Whilst initially the unpacking and repacking is a painful process, this becomes easier over time.

Ways of helping with the process are discussed below.

Some of the reactions to trauma are themselves ways of protecting a person and of coping with distressing experiences. These include:


You may find that initially your feelings seem blocked off and that the event seems very distant or dream-like. This can be a way of allowing the distress of the incident to be felt only slowly and gradually. Others around you may (wrongly) think you are ‘unfeeling’ or ‘being strong’.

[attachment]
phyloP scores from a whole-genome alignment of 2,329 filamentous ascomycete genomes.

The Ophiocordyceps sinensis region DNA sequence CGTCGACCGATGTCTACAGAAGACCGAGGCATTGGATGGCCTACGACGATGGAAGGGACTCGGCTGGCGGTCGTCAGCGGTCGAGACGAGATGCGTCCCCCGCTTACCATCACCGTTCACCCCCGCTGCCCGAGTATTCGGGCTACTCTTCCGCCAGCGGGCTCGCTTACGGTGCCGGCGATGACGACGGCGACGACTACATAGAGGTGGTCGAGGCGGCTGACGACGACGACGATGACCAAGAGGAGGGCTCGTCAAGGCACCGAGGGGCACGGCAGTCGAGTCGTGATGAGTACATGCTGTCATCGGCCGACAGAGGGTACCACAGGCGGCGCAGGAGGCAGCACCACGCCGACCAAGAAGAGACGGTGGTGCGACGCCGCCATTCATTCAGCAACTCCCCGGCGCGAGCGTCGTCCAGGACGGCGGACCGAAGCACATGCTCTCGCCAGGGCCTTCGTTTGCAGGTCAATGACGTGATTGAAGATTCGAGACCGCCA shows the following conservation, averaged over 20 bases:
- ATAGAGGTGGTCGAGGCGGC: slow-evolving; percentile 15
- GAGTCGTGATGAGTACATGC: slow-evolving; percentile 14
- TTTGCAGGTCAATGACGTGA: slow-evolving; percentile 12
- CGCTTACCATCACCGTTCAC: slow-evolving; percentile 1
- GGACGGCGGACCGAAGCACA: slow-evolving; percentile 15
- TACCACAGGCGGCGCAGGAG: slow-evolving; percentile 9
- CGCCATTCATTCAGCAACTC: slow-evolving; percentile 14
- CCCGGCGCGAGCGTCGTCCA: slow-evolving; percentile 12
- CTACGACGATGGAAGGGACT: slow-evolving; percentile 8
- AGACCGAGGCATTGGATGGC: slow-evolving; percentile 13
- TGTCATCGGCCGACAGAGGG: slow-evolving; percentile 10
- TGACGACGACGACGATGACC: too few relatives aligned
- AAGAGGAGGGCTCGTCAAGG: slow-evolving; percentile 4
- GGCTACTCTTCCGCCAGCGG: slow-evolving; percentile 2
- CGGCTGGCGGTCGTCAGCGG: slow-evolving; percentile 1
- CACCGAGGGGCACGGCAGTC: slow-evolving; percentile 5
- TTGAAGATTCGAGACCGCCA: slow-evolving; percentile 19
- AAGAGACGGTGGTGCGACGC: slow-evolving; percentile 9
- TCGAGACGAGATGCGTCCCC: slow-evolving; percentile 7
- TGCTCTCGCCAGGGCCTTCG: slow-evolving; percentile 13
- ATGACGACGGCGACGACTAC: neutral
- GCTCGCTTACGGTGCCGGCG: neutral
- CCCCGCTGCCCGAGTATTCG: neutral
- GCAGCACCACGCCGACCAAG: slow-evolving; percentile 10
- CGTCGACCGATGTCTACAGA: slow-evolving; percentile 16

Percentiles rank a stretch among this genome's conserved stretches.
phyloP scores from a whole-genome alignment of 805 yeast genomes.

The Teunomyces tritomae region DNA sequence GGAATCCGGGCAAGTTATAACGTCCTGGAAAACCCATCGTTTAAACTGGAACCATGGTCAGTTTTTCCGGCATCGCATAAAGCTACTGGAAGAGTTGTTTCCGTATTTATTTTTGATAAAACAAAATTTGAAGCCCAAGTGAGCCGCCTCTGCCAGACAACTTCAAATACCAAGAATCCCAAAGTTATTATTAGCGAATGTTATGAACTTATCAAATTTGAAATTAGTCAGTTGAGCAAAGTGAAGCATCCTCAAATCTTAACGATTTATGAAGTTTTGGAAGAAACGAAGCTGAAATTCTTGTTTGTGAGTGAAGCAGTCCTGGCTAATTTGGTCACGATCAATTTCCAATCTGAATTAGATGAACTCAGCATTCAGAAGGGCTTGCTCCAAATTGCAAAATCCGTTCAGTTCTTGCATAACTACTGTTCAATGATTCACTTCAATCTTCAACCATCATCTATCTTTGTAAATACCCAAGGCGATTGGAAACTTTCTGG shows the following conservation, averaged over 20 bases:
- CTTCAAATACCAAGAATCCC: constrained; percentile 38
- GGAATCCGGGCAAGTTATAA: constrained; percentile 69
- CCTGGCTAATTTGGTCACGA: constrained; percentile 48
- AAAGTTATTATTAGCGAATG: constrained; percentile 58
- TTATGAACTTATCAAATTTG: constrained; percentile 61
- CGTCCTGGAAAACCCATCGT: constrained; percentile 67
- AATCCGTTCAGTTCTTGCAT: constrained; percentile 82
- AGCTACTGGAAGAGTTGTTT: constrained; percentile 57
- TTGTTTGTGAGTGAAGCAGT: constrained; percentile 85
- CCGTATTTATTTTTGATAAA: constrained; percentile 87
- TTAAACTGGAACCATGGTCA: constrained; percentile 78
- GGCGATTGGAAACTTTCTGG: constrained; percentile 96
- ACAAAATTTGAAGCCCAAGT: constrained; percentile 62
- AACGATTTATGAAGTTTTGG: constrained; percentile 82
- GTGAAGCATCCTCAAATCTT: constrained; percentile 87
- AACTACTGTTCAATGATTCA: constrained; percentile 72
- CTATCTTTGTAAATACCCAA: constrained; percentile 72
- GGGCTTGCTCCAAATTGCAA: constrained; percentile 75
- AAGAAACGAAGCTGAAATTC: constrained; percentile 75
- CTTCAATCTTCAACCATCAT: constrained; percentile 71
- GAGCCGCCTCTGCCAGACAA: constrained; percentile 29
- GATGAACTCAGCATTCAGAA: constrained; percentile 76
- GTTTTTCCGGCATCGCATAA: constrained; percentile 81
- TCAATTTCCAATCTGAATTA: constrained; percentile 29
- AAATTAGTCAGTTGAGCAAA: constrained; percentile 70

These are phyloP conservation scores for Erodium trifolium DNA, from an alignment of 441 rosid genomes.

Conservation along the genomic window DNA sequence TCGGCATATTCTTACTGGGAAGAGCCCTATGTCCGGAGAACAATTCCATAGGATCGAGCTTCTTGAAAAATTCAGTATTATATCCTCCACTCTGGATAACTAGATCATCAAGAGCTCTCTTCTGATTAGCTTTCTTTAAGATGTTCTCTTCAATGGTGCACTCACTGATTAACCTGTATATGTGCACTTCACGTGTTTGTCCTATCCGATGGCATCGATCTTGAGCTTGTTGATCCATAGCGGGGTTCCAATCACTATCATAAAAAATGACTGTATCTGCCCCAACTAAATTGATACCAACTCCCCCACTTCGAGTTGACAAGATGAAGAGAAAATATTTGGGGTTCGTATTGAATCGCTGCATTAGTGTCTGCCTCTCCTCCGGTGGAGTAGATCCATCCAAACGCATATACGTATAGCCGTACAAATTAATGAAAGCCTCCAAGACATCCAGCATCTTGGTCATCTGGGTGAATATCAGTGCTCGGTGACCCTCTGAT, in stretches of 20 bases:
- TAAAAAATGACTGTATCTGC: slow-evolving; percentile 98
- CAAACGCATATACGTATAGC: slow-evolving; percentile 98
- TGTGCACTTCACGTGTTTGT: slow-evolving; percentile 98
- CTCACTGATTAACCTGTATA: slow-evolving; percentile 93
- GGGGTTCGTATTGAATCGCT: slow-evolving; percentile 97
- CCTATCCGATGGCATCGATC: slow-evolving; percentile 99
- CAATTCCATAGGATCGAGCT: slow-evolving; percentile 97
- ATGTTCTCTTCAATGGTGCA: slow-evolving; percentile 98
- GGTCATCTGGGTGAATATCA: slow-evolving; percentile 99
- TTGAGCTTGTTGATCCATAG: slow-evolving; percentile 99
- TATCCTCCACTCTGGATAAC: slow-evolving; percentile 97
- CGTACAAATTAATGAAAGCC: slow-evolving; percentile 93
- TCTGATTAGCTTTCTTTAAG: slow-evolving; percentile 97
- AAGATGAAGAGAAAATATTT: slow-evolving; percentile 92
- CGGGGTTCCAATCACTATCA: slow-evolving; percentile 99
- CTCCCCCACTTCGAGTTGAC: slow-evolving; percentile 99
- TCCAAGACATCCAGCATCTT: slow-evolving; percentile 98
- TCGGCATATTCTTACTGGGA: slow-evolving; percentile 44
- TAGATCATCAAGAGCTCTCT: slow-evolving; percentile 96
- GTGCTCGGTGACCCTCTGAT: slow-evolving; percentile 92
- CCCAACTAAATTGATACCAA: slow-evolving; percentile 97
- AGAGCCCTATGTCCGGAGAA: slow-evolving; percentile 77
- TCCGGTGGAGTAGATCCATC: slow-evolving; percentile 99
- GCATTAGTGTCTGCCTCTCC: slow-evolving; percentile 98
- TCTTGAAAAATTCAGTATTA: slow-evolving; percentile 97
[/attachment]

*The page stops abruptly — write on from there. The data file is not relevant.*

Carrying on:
Going over the event

Letting the experience enter your mind and thinking about it can allow you to try to make sense of what has happened.

Over-activity or excessive use of distraction can, for example, be unhelpful if it prevents you thinking about what happened. Your recovery may be delayed if you suppress your feelings too much or for too long (numbness), or if you become preoccupied with repeated thoughts of the event.

Gradually confronting the reality of what has happened, accepting support from others, and talking through your feelings are particularly important ways of gaining emotional release and coming to terms with your experiences.

Who should I talk to?

Generally speaking it is ‘good to talk’ about your reactions and your feelings about what has happened. In the main, if possible it is probably best to talk to people who you know and with whom you feel comfortable with.